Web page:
Mounting risks

  • Fertiliser run-off can cause algal blooms in lakes, killing fish. Storm run-off and forest fires are further risks to farming and food security.
  • In some places around the world, pollution is also seeping into groundwater, with potential long-term impacts on crops, though more research is needed to establish the precise effects on plants and human health.
  • The amount of freshwater per capita has fallen by 20% over the last two decades and nearly 60% of irrigated cropland is water-stressed.
  • The implications of those shortages are far-reaching: irrigated agriculture contributes 40% of total food produced worldwide.

Now take a closer look at what is behind the decline of the world’s per capita freshwater reserves and how this is affecting farmers, as explained by the world body specialised in environmental issues.

Drought and aridification

Research shows that global warming is sparking longer-lasting droughts, like the record-setting dry spells that have gripped East Africa and the Western United States. This, say experts, is a prime example of climate change in the flesh.

According to the Global Land Outlook, a report by the United Nations Convention to Combat Desertification (UNCCD), over one-third of the world’s population currently lives in water-scarce regions.


Groundwater supplies 43% of the water used for irrigation. But improvements in drilling technology over the last few decades have led to its unsustainable extraction in parts of the world, such as India.

FAO estimates that 10% of the global grain harvest is being produced by depleting groundwater resources.

Saltwater intrusion

Intensive irrigation can lead to a rise in the water table, syphoning salt into the soil and the roots of plants, affecting their growth.

As well, the overuse of groundwater can combine with climate-change-induced sea-level rise to cause saltwater to penetrate coastal groundwater aquifers. This can damage crops and their yields and affect drinking water supplies.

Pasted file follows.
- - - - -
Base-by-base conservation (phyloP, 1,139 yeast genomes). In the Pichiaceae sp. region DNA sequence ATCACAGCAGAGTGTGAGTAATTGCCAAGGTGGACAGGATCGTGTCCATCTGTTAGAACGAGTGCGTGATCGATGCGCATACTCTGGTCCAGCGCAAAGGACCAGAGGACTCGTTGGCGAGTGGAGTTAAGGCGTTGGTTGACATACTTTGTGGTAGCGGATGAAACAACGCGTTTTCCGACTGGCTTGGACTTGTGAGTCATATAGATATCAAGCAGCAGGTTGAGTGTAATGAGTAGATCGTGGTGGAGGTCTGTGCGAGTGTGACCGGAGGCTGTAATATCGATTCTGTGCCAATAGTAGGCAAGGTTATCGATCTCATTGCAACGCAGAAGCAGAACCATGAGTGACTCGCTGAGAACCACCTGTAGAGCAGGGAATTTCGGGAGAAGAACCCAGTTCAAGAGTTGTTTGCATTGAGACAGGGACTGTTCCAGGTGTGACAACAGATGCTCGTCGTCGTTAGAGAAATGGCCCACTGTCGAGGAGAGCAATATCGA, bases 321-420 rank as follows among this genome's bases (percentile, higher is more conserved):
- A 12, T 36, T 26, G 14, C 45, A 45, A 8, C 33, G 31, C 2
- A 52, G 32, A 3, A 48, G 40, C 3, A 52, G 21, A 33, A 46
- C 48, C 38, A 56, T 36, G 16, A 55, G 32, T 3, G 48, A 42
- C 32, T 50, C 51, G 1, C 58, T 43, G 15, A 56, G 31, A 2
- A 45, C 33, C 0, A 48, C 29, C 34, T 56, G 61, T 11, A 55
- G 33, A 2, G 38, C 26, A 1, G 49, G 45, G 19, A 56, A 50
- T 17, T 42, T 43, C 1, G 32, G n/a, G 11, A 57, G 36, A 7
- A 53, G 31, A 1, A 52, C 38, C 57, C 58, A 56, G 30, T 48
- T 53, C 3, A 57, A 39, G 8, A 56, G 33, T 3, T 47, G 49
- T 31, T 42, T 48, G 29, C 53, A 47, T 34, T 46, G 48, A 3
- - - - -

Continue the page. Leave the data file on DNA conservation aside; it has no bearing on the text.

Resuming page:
UNEP estimates that around one-tenth of rivers around the world are affected by salinity pollution.

Land degradation

Humanity has altered more than 70% of the Earth’s land area, causing what the Global Land Outlook called “unparalleled environmental degradation”. In many places, the ability of soils to store and filter water is waning, making it harder to grow crops and raise livestock.

All the above also leads to the steady loss of biodiversity.

The markets and the short-term profits

The way nature is valued in political and economic decisions is both a key driver of the global biodiversity crisis and a vital opportunity to address it, according to a four-year methodological assessment by 82 top scientists and experts from every region of the world.

The Assessment Report on the Diverse Values and Valuation of Nature, released on 11 July 2022 by the Intergovernmental Science-Policy Platform on Biodiversity and Ecosystem Services (IPBES), finds that:

  • There is a “dominant global focus on short-term profits and economic growth, often excluding the consideration of multiple values of nature in policy decisions.”
  • Economic and political decisions have predominantly prioritised certain values of nature, particularly market-based instrumental values of nature, such as those associated with food produced intensively.
  • Although often privileged in policymaking, these market values do not adequately reflect how changes in nature affect people’s quality of life. Furthermore, policymaking overlooks the many non-market values associated with nature’s contributions to people, such as climate regulation and cultural identity.

Why is it now degraded faster than ever?

“Biodiversity is being lost and nature’s contributions to people are being degraded faster now than at any other point in human history,” said Ana María Hernández Salgar, Chair of IPBES.

“This is largely because our current approach to political and economic decisions does not sufficiently account for the diversity of nature’s values.”

© Inter Press Service (2022) — All Rights ReservedOriginal source: Inter Press Service